Semi-Daily Journal Archive

The Blogspot archive of the weblog of J. Bradford DeLong, Professor of Economics and Chair of the PEIS major at U.C. Berkeley, a Research Associate of the National Bureau of Economic Research, and former Deputy Assistant Secretary of the U.S. Treasury.

Friday, December 16, 2005

Carol Leonnig and Jim VandeHei state the obvious: if Libby is not insane, his perjury is intended to protect Cheney in some way:

Libby May Have Tried to Mask Cheney's Role: In the opening days of the CIA leak investigation in early October 2003, FBI agents... had something that law enforcement officials would later describe as their "guidebook"... the daily, diary-like notes compiled by I. Lewis "Scooter" Libby....

The investigators had much of this information before they sat down with Libby on Oct. 14, 2003, and first heard from him what prosecutors now allege was a demonstrably false version.... Libby said that, when he told other reporters about the CIA operative and her marriage to Iraq war critic Joseph C. Wilson IV, he believed he had first learned the information from Tim Russert of NBC News and was merely passing along journalistic hearsay.... In the aftermath of Libby's recent five-count indictment, this curious sequence raises a question of motives that hangs over the investigation: Why would an experienced lawyer and government official such as Libby leave himself so exposed to prosecutor Patrick J. Fitzgerald? Libby... gave a false story... even though he knew investigators had his notes, and presumably knew that several of his White House colleagues had already provided testimony and documentary evidence that would undercut his own story....

The vice president is shown by the indictment to be aware of and interested in Plame and her CIA status long before her cover was blown.... White House aides privately wonder whether Libby was seeking to protect Cheney from political embarrassment. One of them noted with resignation, "Obviously, the indictment speaks for itself."...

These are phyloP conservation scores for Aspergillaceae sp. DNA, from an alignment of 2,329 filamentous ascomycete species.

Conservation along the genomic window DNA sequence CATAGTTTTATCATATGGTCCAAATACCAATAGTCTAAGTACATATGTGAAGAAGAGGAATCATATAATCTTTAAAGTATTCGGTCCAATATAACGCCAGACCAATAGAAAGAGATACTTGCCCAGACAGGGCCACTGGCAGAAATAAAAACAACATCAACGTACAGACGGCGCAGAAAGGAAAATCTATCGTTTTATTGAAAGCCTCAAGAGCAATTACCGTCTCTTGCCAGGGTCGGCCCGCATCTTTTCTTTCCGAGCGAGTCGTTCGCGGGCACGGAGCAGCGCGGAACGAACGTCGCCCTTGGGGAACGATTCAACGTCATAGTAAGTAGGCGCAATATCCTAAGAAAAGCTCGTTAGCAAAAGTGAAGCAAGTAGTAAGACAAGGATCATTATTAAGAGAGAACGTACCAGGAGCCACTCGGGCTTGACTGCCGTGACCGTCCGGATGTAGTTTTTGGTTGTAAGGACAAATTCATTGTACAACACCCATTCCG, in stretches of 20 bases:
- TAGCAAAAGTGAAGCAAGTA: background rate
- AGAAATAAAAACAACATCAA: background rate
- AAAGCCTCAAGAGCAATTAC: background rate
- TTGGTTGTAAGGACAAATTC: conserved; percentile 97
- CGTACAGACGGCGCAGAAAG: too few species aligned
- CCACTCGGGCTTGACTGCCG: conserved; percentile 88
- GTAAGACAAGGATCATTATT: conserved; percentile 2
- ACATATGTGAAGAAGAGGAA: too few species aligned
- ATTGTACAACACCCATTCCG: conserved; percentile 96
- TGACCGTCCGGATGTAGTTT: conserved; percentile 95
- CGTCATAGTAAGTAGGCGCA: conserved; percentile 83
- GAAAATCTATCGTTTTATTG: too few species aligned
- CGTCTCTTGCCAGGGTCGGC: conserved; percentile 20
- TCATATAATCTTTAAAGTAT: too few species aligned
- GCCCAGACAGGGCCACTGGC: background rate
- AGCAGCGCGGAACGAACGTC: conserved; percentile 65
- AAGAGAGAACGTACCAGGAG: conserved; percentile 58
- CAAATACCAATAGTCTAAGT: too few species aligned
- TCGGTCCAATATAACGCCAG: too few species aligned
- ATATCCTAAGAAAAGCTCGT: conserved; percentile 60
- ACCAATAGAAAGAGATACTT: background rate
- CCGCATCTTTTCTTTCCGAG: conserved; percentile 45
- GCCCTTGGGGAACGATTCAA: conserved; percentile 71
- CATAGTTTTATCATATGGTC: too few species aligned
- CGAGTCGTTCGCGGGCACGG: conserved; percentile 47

[T]o Libby's defenders, the timing of Libby's alleged lies supports his claims of innocence. They say it would be supremely illogical for an intelligent and highly experienced lawyer to mislead the FBI or grand jury if he knew the jurors had evidence that would expose his falsehoods. Libby, they say, is guilty of nothing more than a foggy memory and recollections that differ, however dramatically, from those of several witnesses in the nearly two-year-old investigation....

Libby... during his first FBI interview... said he believed that he first learned about Plame on July 10 or July 11, 2003, in a conversation with Russert. ... Libby did not seek to deny that he had learned about the Plame link from Cheney -- as revealed by Libby's own notes -- but simply said it had slipped his mind that the vice president was an earlier source of the information than Russert, lawyers familiar with the case said.... Fleischer reportedly told investigators that, at a lunch on Monday, July 7, Libby told him that Wilson's wife worked at the CIA and confided that the information was not widely known. Fitzgerald, in announcing the indictment two weeks ago, called attention to this conversation with Fleischer to show how improbable he regarded Libby's account: "What's important about that is that Mr. Libby . . . was telling Mr. Fleischer something on Monday that he claims to have learned on Thursday."... Fitzgerald got all the reporters' testimony that he had sought. Russert, Time magazine reporter Matthew Cooper and Judith Miller of the New York Times all testified about their conversations with Libby. All contradicted Libby.

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